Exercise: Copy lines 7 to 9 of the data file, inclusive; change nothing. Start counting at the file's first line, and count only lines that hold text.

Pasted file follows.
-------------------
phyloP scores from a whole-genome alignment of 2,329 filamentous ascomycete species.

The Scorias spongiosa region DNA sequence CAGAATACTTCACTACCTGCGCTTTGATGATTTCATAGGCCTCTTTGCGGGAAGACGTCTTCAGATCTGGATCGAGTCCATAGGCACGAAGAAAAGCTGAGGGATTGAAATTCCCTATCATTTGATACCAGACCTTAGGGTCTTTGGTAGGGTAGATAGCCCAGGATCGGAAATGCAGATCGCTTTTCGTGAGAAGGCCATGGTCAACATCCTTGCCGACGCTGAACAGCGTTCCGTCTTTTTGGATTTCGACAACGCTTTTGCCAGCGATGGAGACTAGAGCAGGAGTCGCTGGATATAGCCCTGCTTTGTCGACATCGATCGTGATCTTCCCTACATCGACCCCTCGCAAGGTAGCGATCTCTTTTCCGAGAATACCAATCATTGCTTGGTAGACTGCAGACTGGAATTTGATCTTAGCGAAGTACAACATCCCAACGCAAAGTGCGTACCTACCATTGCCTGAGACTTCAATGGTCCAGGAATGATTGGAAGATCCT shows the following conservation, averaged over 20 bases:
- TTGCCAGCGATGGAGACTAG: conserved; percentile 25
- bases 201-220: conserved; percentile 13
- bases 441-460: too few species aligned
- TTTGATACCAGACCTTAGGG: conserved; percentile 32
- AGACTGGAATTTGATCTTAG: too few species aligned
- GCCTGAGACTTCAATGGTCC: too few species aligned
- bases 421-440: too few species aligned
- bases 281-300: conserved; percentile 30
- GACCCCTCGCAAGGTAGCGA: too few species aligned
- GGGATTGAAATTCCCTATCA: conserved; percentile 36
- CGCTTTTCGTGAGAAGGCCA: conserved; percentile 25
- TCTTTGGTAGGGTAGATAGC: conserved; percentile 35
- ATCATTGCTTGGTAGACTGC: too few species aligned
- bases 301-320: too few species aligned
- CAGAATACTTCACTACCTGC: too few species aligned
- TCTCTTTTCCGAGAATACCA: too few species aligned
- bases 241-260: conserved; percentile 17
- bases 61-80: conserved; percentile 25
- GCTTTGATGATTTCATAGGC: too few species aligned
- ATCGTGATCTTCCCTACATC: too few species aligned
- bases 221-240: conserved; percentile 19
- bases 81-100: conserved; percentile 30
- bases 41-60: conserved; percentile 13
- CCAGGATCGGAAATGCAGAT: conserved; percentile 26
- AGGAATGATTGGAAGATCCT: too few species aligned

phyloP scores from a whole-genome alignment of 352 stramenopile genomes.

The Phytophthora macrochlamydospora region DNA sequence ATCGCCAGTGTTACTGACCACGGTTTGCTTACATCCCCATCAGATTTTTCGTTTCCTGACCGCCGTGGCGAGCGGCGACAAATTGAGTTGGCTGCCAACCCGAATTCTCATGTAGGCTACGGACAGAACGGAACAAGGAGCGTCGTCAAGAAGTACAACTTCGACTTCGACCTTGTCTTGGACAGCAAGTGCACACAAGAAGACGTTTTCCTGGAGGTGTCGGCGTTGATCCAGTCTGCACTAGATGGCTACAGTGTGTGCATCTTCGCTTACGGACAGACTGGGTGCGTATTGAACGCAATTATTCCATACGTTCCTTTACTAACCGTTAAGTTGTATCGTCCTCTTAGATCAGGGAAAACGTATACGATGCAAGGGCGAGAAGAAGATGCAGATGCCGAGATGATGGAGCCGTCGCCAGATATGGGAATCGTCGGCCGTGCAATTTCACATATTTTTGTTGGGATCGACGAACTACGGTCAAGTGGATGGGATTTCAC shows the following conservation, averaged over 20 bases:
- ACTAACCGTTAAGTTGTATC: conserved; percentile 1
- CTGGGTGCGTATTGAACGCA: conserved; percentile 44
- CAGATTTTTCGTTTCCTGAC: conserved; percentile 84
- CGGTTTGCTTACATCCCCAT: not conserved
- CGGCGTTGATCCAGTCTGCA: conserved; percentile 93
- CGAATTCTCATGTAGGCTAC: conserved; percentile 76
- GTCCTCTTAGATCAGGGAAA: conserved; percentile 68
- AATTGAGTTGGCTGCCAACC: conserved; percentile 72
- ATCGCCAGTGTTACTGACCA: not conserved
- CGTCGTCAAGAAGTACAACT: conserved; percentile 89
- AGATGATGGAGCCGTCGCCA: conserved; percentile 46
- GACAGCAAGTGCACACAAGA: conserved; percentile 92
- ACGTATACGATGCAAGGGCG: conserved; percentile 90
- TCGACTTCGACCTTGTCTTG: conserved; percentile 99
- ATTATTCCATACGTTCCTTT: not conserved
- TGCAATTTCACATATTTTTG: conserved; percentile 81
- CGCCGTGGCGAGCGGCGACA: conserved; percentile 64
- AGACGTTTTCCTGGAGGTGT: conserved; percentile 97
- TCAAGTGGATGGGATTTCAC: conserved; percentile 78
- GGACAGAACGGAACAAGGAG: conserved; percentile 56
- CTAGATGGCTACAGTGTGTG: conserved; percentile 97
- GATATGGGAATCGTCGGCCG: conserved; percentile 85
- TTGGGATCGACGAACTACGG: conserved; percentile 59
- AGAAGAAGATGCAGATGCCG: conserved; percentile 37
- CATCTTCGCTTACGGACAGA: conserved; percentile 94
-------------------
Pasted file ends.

- AGACTGGAATTTGATCTTAG: too few species aligned
- GCCTGAGACTTCAATGGTCC: too few species aligned
- bases 421-440: too few species aligned